Tech Task #3 – Media Response

22 Jan

Do Schools Kill Creativity?

Sir Ken Robinson begins his presentation by sharing stories of children who make humourous mistakes.  His point in sharing these stories is the fact that children aren’t afraid to be wrong.  He then explains that he doesn’t equate being wrong to being creative; if we are always scared of being wrong then we will never create anything new.  He argues that schools promote a fear of being wrong.  Some students are afraid of being ridiculed for making mistakes or afraid to challenge the norm.  Robinson suggests that children grow out of their creativity and lose most of their original thinking by the time they reach adulthood.  He then identifies the hierarchy of classes that are present in many schools, with the Mathematics and Science classes at the top.  The speaker states that this hierarchy is due to the fact that these are the classes that traditionally could get you a job.  Robinson concludes with the wonderful story of Gillian Lynne (the choreographer of Cats) and how a doctor discovered her talent as a dancer.

I agree with Robinson that most schools kill creativity, especially elementary schools.  Many schools do not include the arts in their class schedules as much as Mathematics, Science, or English.  I would even argue that there is even a hierarchy within the arts, with visual art at the top and dance near the bottom.  Therefore, students may not be recieving the education they need to support their creativity.  As Robinson states, creativity is essential in the creation of new ideas and advancements.  We need schools to support our students’ creativity – we cannot move forward as a society without innovative minds.

Even though I agree with Robinson, I feel as if he is putting a great deal of blame on schools.  I have noticed that many people like to blame the schools for all of society’s problems.  Yes, schools have a huge impact on society but they are not responsible for all of the world’s problems.  Our society values the subjects at the top of the hierarchy, and so that reflects what we, the people, value.  For example, I believe many parents would be upset if schools decided to decrease the amount of time spent on Mathematics and replace it with the arts.  I am not sharing this example to provide an excuse for the schools but I believe it is the truth.  I wish there was more equality in the allocation of time for subjects, but as most of us know, this is not the case.  In my opinion, our society would have to change our values if we want schools to do the same.  Schools reflect society and we are society.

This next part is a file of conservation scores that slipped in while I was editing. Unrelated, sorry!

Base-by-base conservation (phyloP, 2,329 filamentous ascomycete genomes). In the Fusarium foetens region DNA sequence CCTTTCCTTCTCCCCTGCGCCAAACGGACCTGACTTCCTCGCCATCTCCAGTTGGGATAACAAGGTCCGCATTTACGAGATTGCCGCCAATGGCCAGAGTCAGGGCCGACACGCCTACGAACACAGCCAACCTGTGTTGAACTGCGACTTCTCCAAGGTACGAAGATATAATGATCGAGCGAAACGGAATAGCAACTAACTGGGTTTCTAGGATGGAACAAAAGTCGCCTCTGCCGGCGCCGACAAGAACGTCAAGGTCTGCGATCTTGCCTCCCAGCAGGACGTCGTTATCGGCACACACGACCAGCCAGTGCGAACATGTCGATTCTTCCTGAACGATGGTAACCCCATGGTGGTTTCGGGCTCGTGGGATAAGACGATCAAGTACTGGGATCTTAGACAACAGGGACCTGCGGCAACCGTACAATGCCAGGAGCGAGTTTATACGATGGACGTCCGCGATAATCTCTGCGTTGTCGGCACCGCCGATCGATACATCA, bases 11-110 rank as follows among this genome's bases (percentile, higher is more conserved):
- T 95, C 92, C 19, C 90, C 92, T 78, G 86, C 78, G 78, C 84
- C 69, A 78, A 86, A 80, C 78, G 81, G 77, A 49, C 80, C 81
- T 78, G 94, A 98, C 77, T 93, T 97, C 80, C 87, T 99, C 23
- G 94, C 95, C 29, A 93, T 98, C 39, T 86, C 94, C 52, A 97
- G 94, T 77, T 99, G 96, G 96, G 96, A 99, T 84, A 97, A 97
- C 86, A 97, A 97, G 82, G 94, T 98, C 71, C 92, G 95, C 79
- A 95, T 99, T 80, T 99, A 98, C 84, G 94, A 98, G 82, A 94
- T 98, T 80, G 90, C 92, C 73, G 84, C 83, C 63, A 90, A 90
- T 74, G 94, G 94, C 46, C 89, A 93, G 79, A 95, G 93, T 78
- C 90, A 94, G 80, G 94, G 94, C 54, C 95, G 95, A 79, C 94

Challenge your students to think "outside of the box"

Lastly, I would like to share a few of my personal experiences in relation to the video. I have always loved the arts and have been involved in dance, music, drama, and visual art.  My parents have always supported me in engaging in the arts but never encouraged me to attempt a career in such an area.  As Robinson described, children are not usually encouraged to think of the arts as something that could result in a stable career.  However, I remember wishing that I was talented enough to be a professional dancer.  I hope that one day schools can become fully supportive in helping all students become whoever they want to be.  I am very appreciative that I have found a career that I am extremely passioniate about – I can even share my other passion of dance with my students!  I am curious to see what our schools will look like ten years from now since I know they will be filled with fresh and progressive teachers.:)



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